Jack Cunningham can no longer serve as commissioner of the Town of Colonie's Department of Public Works.
The State Of New York's Appellate Court ruled today that to hold the position as the commissioner of DPW, the person must be a resident of the town.
\Given the nature of this position - and the crucial role it plays providing essential services for the town - we conclude that the Commissioner of Public Works is a town officer who must be a town resident, the ruling said. "Since Cunningham has acknowledged that he was not a Town resident when he was appointed to this position, and does not intend to become one in the future, his appointment as Commissioner of Public Works does not comport with relevant state law and is invalid."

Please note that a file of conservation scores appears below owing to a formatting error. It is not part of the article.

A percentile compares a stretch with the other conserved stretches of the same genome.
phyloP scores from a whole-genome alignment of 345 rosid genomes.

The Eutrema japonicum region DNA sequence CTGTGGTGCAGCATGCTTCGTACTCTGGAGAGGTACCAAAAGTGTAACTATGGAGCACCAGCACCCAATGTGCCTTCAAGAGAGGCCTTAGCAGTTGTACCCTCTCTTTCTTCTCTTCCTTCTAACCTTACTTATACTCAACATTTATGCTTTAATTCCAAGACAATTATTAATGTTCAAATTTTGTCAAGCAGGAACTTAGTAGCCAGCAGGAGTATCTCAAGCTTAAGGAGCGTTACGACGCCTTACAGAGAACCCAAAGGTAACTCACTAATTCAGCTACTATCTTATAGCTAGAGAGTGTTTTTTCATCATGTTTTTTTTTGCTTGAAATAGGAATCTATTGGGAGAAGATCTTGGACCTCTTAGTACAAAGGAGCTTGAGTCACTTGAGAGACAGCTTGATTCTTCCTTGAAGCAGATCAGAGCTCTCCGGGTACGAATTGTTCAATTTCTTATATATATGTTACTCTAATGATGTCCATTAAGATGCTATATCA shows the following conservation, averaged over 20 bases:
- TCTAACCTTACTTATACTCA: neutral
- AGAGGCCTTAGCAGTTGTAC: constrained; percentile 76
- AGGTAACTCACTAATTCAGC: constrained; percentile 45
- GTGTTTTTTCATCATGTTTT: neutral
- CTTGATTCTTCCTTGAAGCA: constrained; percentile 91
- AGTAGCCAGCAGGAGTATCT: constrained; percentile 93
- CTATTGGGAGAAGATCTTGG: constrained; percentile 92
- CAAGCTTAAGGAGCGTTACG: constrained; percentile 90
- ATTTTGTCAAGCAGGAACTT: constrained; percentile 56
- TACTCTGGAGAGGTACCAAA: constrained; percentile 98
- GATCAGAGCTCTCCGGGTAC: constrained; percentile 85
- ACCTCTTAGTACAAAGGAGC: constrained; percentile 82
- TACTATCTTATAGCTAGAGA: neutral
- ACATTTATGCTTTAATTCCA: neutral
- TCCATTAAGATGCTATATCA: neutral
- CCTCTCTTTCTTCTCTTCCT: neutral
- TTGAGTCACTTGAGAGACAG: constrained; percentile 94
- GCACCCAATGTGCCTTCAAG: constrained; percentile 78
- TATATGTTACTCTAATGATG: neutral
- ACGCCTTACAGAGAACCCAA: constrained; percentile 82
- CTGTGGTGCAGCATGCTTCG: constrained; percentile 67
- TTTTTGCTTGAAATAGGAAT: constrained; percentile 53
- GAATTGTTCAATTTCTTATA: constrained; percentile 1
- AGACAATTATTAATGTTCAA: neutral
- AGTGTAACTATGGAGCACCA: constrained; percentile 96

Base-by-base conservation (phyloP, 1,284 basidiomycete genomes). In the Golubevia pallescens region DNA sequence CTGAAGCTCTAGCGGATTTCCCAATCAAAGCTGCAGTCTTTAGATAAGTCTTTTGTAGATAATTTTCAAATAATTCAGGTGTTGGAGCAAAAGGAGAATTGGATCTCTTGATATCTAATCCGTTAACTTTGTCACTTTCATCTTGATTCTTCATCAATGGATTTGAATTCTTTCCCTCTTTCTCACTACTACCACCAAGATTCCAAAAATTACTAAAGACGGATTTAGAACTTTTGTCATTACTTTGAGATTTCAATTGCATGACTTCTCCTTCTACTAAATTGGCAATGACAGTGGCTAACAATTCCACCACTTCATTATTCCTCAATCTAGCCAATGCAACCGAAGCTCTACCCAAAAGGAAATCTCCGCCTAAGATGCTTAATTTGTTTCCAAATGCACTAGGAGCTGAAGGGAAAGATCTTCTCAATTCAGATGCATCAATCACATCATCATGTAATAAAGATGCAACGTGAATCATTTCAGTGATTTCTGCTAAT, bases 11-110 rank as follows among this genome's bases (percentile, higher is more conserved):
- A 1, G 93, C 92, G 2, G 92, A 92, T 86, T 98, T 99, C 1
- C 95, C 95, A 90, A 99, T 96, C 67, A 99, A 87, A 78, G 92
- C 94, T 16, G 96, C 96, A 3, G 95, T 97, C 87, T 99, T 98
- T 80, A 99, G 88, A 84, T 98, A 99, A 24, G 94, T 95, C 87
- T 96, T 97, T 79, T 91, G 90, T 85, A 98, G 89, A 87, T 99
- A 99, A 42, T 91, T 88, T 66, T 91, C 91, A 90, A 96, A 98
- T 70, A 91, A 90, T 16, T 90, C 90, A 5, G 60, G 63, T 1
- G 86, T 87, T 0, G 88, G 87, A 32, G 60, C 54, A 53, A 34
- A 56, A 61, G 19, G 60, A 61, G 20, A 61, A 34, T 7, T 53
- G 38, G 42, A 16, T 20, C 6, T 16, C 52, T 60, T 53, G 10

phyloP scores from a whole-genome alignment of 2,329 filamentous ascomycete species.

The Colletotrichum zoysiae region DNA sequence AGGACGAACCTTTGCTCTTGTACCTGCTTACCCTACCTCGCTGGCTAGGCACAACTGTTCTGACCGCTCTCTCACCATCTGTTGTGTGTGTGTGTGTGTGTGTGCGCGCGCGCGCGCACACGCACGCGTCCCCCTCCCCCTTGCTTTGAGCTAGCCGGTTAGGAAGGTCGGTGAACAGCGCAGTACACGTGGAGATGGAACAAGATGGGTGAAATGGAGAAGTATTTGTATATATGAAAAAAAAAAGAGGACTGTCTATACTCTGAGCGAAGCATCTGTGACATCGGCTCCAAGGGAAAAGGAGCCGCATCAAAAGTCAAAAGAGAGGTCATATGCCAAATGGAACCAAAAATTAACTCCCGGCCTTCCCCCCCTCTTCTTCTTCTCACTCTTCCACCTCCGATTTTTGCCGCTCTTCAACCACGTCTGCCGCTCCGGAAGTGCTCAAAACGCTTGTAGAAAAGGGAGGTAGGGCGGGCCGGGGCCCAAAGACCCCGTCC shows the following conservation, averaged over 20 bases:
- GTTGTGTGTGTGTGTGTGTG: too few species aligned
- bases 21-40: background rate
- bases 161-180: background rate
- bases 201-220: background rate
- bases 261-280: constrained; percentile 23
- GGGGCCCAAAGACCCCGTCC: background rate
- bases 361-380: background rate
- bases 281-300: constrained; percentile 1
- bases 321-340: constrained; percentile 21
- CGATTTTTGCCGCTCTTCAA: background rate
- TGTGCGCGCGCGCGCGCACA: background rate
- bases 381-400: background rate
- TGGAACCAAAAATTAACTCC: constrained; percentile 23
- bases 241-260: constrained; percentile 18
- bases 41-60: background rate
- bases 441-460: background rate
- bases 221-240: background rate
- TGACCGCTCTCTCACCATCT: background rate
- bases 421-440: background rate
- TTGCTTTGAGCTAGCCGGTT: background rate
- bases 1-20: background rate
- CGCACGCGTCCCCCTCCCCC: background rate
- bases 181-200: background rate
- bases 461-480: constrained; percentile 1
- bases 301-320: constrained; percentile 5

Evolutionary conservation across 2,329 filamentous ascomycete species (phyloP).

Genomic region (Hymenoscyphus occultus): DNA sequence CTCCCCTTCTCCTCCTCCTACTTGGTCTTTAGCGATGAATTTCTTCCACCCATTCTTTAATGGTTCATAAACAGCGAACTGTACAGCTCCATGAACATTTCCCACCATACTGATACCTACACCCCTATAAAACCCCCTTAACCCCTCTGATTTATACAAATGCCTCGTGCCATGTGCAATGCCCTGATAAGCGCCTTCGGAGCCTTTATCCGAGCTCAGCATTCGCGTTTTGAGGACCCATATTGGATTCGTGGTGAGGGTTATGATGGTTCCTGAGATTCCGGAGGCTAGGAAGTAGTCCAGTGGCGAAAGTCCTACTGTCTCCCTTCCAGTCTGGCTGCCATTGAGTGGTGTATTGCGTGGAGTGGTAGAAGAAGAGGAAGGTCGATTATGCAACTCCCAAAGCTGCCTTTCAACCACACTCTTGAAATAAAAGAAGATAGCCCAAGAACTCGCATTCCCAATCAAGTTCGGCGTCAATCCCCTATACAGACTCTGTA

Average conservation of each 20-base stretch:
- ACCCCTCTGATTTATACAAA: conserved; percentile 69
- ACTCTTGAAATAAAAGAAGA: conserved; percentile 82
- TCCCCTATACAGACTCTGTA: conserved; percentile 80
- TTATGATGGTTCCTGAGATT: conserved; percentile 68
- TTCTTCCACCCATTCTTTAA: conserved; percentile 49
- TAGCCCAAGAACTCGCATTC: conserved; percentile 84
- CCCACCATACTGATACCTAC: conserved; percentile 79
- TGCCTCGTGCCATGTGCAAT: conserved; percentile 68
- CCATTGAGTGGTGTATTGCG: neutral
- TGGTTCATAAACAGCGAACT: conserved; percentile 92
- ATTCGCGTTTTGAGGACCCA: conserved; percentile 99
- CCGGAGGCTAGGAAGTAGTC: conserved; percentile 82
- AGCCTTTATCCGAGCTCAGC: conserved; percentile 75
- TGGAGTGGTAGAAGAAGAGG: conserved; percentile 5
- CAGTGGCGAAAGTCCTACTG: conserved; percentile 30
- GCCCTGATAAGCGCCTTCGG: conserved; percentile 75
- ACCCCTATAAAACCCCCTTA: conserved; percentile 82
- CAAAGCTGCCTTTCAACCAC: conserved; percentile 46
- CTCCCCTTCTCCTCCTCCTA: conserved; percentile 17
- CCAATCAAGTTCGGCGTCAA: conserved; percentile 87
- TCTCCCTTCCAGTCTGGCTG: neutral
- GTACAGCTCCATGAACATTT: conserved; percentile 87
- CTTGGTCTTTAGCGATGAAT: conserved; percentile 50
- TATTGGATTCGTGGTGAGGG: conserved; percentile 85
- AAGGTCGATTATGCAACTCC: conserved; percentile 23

The court continued to say that it did not rule on Theodore W. Ricket's, the plaintiff in this case,argument that Cunningham could not hold the position because he is not a qualified engineer due to the ruling on the issue of his residency.
Colonie Republicans hailed the court's decisions as "a victory for the residents of Colonie" and that it upholds the idea of appointing those who are the most qualified for the job.
"It reinforces the importance of hiring the most qualified people to deliver important services to our town and reverses the Mahan [Supervisor Paula Mahan] administration's attempts to give away these critical jobs to political cronies," said Chairman John Graziano, Jr. "Supervisor Mahan has referred to this case as a 'frivolous lawsuit.' The court's ruling today highlights that it is the Mahan administration that has been frivolous in their approach to ensuring the health, safety and welfare of town residents."
The town does not plan to appeal the decision as Mahan said it does not want to spend anymore taxpayer's dollars.